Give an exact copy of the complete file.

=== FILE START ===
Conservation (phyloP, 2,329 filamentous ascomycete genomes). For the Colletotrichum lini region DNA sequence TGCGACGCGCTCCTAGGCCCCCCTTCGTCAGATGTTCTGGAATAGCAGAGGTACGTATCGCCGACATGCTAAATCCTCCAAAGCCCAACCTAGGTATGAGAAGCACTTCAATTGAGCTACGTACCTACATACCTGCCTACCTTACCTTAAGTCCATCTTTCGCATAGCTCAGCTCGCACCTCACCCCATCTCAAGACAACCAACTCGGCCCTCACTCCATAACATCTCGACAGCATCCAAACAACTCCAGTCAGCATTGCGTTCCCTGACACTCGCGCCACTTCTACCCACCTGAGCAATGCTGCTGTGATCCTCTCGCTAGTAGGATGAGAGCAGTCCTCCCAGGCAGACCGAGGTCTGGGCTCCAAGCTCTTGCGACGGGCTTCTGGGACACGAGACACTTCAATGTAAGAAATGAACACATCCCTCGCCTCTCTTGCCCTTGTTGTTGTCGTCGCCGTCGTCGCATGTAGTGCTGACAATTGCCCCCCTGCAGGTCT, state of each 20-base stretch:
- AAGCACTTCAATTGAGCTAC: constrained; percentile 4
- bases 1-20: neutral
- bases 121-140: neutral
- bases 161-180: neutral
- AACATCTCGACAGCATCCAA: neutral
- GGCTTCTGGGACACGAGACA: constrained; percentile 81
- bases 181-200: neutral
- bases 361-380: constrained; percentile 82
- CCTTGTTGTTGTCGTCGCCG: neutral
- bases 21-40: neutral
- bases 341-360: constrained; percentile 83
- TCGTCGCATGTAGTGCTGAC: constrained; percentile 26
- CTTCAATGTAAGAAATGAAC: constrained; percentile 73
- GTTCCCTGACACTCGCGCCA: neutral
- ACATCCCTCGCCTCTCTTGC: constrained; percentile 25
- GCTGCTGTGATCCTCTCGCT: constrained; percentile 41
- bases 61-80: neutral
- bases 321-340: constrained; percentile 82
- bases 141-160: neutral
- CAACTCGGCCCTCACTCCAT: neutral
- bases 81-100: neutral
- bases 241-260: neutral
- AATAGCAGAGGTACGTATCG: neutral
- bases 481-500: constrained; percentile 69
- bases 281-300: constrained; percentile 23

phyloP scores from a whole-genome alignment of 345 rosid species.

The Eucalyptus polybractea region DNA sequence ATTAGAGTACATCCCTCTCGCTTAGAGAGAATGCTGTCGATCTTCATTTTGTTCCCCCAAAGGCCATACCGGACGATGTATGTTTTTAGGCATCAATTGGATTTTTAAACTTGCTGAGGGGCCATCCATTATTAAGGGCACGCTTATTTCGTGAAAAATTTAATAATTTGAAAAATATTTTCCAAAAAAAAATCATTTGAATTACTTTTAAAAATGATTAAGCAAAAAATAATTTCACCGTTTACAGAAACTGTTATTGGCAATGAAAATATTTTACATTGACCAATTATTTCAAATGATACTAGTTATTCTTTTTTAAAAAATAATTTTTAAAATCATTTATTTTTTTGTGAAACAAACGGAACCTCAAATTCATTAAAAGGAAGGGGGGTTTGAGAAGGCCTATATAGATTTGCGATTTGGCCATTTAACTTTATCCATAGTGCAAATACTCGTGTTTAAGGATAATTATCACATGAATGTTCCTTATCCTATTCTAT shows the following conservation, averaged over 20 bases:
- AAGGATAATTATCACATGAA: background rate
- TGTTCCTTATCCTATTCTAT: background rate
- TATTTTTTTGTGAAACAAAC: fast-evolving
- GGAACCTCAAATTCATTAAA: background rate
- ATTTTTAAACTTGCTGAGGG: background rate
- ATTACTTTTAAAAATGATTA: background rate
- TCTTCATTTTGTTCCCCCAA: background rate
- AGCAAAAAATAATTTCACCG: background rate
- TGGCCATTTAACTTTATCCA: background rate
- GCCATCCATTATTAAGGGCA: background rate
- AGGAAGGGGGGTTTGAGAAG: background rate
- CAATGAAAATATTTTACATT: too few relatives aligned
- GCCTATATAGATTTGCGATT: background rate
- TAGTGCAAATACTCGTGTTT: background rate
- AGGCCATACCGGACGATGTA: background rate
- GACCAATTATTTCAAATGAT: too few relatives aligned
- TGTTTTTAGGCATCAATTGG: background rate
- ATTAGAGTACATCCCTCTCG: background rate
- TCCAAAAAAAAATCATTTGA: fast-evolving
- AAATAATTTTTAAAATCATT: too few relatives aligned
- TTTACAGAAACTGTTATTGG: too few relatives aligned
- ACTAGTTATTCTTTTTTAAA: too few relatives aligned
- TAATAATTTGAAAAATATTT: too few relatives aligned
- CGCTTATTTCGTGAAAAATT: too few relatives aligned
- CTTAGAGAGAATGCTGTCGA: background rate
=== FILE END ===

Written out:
Conservation (phyloP, 2,329 filamentous ascomycete genomes). For the Colletotrichum lini region DNA sequence TGCGACGCGCTCCTAGGCCCCCCTTCGTCAGATGTTCTGGAATAGCAGAGGTACGTATCGCCGACATGCTAAATCCTCCAAAGCCCAACCTAGGTATGAGAAGCACTTCAATTGAGCTACGTACCTACATACCTGCCTACCTTACCTTAAGTCCATCTTTCGCATAGCTCAGCTCGCACCTCACCCCATCTCAAGACAACCAACTCGGCCCTCACTCCATAACATCTCGACAGCATCCAAACAACTCCAGTCAGCATTGCGTTCCCTGACACTCGCGCCACTTCTACCCACCTGAGCAATGCTGCTGTGATCCTCTCGCTAGTAGGATGAGAGCAGTCCTCCCAGGCAGACCGAGGTCTGGGCTCCAAGCTCTTGCGACGGGCTTCTGGGACACGAGACACTTCAATGTAAGAAATGAACACATCCCTCGCCTCTCTTGCCCTTGTTGTTGTCGTCGCCGTCGTCGCATGTAGTGCTGACAATTGCCCCCCTGCAGGTCT, state of each 20-base stretch:
- AAGCACTTCAATTGAGCTAC: constrained; percentile 4
- bases 1-20: neutral
- bases 121-140: neutral
- bases 161-180: neutral
- AACATCTCGACAGCATCCAA: neutral
- GGCTTCTGGGACACGAGACA: constrained; percentile 81
- bases 181-200: neutral
- bases 361-380: constrained; percentile 82
- CCTTGTTGTTGTCGTCGCCG: neutral
- bases 21-40: neutral
- bases 341-360: constrained; percentile 83
- TCGTCGCATGTAGTGCTGAC: constrained; percentile 26
- CTTCAATGTAAGAAATGAAC: constrained; percentile 73
- GTTCCCTGACACTCGCGCCA: neutral
- ACATCCCTCGCCTCTCTTGC: constrained; percentile 25
- GCTGCTGTGATCCTCTCGCT: constrained; percentile 41
- bases 61-80: neutral
- bases 321-340: constrained; percentile 82
- bases 141-160: neutral
- CAACTCGGCCCTCACTCCAT: neutral
- bases 81-100: neutral
- bases 241-260: neutral
- AATAGCAGAGGTACGTATCG: neutral
- bases 481-500: constrained; percentile 69
- bases 281-300: constrained; percentile 23

phyloP scores from a whole-genome alignment of 345 rosid species.

The Eucalyptus polybractea region DNA sequence ATTAGAGTACATCCCTCTCGCTTAGAGAGAATGCTGTCGATCTTCATTTTGTTCCCCCAAAGGCCATACCGGACGATGTATGTTTTTAGGCATCAATTGGATTTTTAAACTTGCTGAGGGGCCATCCATTATTAAGGGCACGCTTATTTCGTGAAAAATTTAATAATTTGAAAAATATTTTCCAAAAAAAAATCATTTGAATTACTTTTAAAAATGATTAAGCAAAAAATAATTTCACCGTTTACAGAAACTGTTATTGGCAATGAAAATATTTTACATTGACCAATTATTTCAAATGATACTAGTTATTCTTTTTTAAAAAATAATTTTTAAAATCATTTATTTTTTTGTGAAACAAACGGAACCTCAAATTCATTAAAAGGAAGGGGGGTTTGAGAAGGCCTATATAGATTTGCGATTTGGCCATTTAACTTTATCCATAGTGCAAATACTCGTGTTTAAGGATAATTATCACATGAATGTTCCTTATCCTATTCTAT shows the following conservation, averaged over 20 bases:
- AAGGATAATTATCACATGAA: background rate
- TGTTCCTTATCCTATTCTAT: background rate
- TATTTTTTTGTGAAACAAAC: fast-evolving
- GGAACCTCAAATTCATTAAA: background rate
- ATTTTTAAACTTGCTGAGGG: background rate
- ATTACTTTTAAAAATGATTA: background rate
- TCTTCATTTTGTTCCCCCAA: background rate
- AGCAAAAAATAATTTCACCG: background rate
- TGGCCATTTAACTTTATCCA: background rate
- GCCATCCATTATTAAGGGCA: background rate
- AGGAAGGGGGGTTTGAGAAG: background rate
- CAATGAAAATATTTTACATT: too few relatives aligned
- GCCTATATAGATTTGCGATT: background rate
- TAGTGCAAATACTCGTGTTT: background rate
- AGGCCATACCGGACGATGTA: background rate
- GACCAATTATTTCAAATGAT: too few relatives aligned
- TGTTTTTAGGCATCAATTGG: background rate
- ATTAGAGTACATCCCTCTCG: background rate
- TCCAAAAAAAAATCATTTGA: fast-evolving
- AAATAATTTTTAAAATCATT: too few relatives aligned
- TTTACAGAAACTGTTATTGG: too few relatives aligned
- ACTAGTTATTCTTTTTTAAA: too few relatives aligned
- TAATAATTTGAAAAATATTT: too few relatives aligned
- CGCTTATTTCGTGAAAAATT: too few relatives aligned
- CTTAGAGAGAATGCTGTCGA: background rate